Intelligent and easily trained, the Belgian Malinois exudes confidence and is an exceptional watch and guard dog. Active and energetic, he’s terrific at search and rescue, agility, and pretty much anything else you can teach him.
Although his fawn-colored coat and black mask mean he’s often mistaken for a small German Shepherd, the Belgian Malinois (pronounced mal-in-wah) is a distinct breed. His native country, Belgium, is home to four herding breeds that vary by color and coat type. Named for the town of Malines where he originated, the Malinois is the short-haired variety. He is a medium-size dog with a protective personality and, among other things, has proven adept at police work.
The Malinois has high energy levels and needs much more activity than a simple walk around the block. Choose this breed only if you are a high-energy person who enjoys active daily exercises such as running, bicycling, and hiking. He’s well suited to just about any dog sport or activity you can teach, including agility, flyball, herding, obedience, rally, search and rescue, and tracking.
Begin socialization and training early to make the most of the Malinois’ intelligence, rapid learning ability, and drive. He is sensitive to harsh corrections. Be firm, fair, and consistent, using positive reinforcement techniques such as praise, play and food rewards.
Malinois temperament ranges from aloof to outgoing, but he should never be fearful, shy, or aggressive. He is an excellent watchdog and has the size and ability to be protective when neccessary.
The ideal Malinois has parents with good temperaments and has been socialized from an early age to be accepting of people when introduced. Those elements — combined with companion dog training — make for a discriminating dog that can make appropriate decisions when it comes to protection.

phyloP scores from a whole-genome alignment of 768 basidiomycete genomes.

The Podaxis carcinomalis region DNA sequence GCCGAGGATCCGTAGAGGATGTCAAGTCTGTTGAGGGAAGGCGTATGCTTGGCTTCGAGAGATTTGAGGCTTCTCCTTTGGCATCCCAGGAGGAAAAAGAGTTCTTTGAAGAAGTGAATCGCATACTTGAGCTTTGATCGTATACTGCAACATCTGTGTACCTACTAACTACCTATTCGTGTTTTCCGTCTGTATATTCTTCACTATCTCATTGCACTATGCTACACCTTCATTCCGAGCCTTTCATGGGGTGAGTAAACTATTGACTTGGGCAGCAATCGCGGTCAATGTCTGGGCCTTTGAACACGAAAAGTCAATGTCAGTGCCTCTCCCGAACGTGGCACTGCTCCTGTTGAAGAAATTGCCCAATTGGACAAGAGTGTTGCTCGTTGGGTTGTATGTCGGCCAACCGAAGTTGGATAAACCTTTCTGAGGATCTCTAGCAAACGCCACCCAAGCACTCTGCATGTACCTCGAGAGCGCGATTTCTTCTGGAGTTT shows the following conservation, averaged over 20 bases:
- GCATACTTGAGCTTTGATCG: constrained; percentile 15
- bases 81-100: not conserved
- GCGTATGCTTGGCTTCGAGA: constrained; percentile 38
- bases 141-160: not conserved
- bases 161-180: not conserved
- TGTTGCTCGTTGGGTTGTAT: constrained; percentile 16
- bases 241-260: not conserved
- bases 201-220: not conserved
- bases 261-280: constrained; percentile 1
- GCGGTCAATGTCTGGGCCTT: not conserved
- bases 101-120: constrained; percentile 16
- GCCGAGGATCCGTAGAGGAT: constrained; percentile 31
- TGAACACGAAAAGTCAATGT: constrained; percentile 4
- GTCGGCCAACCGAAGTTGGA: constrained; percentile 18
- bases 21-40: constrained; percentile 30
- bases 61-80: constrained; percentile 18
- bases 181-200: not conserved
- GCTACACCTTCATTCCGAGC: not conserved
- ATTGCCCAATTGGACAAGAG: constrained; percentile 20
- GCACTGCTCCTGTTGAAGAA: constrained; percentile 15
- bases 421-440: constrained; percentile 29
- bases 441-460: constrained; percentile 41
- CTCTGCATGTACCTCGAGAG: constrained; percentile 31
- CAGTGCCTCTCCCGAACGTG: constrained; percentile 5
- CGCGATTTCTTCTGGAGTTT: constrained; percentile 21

When the Malinois is raised with children, he can be very accepting. But don’t forget that he is a herding breed and may have the tendency to chase or nip at children. This should never be permitted! He is best suited to a family with older children who understand how to treat him with respect.
The Malinois may or may not get along with cats. He has a strong prey drive and may chase cats or other small furry animals. That said, some Malinois do get along well with indoor cats if they have been raised together.
The Malinois can be aggressive with dogs or other animals he doesn’t know. If your home has a yard, it should be securely fenced to prevent the dog from leaving the premises as well as to keep other dogs from coming onto the property. That doesn’t mean an underground electronic fence! If the Belgian Malinois wants to leave the yard, a shock isn’t going to stop him, and this type of fence doesn’t prevent other dogs from coming onto your property, either.
Brush the Belgian Malinois’ coat weekly to remove dead hair. He does shed and will need more frequent brushing during that time to control the amount of loose hair floating around. Trim his nails as needed, and keep his ears clean and dry to prevent infections. Strong dental hygiene is also important.
This is an indoor/outdoor dog. While the Belgian Malinois should certainly have access to a securely fenced yard, he should be with his family when they are home. He is best suited to an experienced dog owner.
Other Quick Facts
The Malinois is one of four Belgian herding dogs that are all considered varieties of a single breed in their homeland.
The Malinois’ fawn to mahogany-colored coat is tipped with black, and he has a black mask and ears.
Because of his herding heritage, the Malinois tends to move in big circles